Public sector unions are hugely powerful in California and the nation. In California, about 17 percent of all employees work for government at the local, state or federal levels, and about 14 percent of all employees work for state or local governments.
Currently, about 4 million Californians — just more than 10 percent of all Californians — are members of government-defined benefit pension systems. About 2 million Californians work for state and local governments; there are currently about 1 million state and local government pension recipients; and inactive members and families comprise the balance.
Government pensions are unsustainable. This is the central government truth of our time. Government does not exist to provide pensions to former employees. It exists to provide services to the people. Many government jurisdictions are on a path to spend half or more of their expenditures on pensions for past employees in the coming decade.
California public employees vote, as do their spouses and other family members and friends. It will be a hard battle to persuade electoral majorities to support the reforms that are necessary to preserve decent and reasonable local government services at a reasonably low cost.
The Reason Foundation has recently teamed with the Santa Barbara-based Arthur N. Rupe Foundation to produce a series of polls — the Reason-Rupe Polls — that will go into issues of public policy and what the public thinks of them in depth.
The first poll was released recently. It has interesting findings with respect to the changing public attitudes towards government unions and the increasing political division between public and private sector workers.
As of this spring, a small minority of Americans oppose laws that would curtail public sector bargaining rights; 43 percent of Americans oppose such laws compared to 36 percent who favor them. Importantly, this is an issue on which Americans are polarizing, since the proportions of Americans who strongly oppose and strongly favor these laws are each substantially larger than the percentages who merely somewhat oppose and somewhat favor these laws.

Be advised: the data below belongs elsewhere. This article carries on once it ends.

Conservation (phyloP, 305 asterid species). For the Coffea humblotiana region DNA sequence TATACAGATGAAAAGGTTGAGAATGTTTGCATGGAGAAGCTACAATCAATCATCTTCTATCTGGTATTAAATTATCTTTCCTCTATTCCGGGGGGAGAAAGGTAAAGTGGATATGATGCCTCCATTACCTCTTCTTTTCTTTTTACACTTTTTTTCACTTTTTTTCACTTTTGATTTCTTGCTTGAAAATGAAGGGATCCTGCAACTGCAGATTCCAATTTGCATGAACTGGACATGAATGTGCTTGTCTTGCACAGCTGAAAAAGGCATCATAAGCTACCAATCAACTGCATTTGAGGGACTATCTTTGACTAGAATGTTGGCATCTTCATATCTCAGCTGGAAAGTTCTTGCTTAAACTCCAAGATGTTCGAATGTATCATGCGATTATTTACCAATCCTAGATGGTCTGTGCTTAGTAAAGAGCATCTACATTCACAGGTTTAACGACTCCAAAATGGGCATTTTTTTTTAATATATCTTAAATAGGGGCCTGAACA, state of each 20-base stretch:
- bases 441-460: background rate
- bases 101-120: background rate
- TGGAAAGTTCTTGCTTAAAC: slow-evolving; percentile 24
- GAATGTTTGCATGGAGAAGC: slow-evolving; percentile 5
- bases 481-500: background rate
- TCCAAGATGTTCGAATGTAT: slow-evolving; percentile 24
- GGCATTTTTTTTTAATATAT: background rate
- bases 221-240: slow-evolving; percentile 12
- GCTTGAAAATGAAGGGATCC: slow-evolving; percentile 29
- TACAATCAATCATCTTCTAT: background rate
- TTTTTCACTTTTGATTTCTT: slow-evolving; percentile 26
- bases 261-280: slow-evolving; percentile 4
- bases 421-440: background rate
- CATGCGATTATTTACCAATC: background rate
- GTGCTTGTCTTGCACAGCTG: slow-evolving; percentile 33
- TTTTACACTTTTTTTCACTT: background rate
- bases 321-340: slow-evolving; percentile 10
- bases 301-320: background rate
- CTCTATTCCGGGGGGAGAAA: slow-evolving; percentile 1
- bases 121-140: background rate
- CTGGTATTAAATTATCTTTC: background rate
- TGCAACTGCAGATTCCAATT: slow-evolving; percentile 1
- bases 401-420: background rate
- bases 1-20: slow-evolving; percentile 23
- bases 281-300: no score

It is also the case that by a small plurality, 40 to 36 percent, Americans believe that public sector unions are more helpful than harmful to society, but that’s pretty faint praise.
Division Between Public, Union Members
What is perhaps most interesting about each of these data is the division in them between public sector and private sector employees, which the Reason-Rupe Poll is the first to highlight. While 45 percent of private sector workers favor curtailing public sector bargaining rights compared to 37.5 percent who oppose this course, 61.5 percent of public sector workers oppose this course compared to 26 percent who favor it.
Moreover, whereas 47 percent of private employees think that public sector unions are more harmful than helpful, compared to 34 percent who believe they are more helpful than harmful, 61 percent of public employees believe that public sector unions are more helpful than harmful compared to a mere 21 percent who feel the other way.
There is an emerging political division in American society between public and private sector workers. The key political question is: Will new political forces emerge that bring Democrats who recognize the importance of paying public sector workers less together with Republicans and Independents who support this same course? The Reason-Rupe Poll helps greater understanding of these issues.
Lanny Ebenstein is president of the California Center for Public Policy.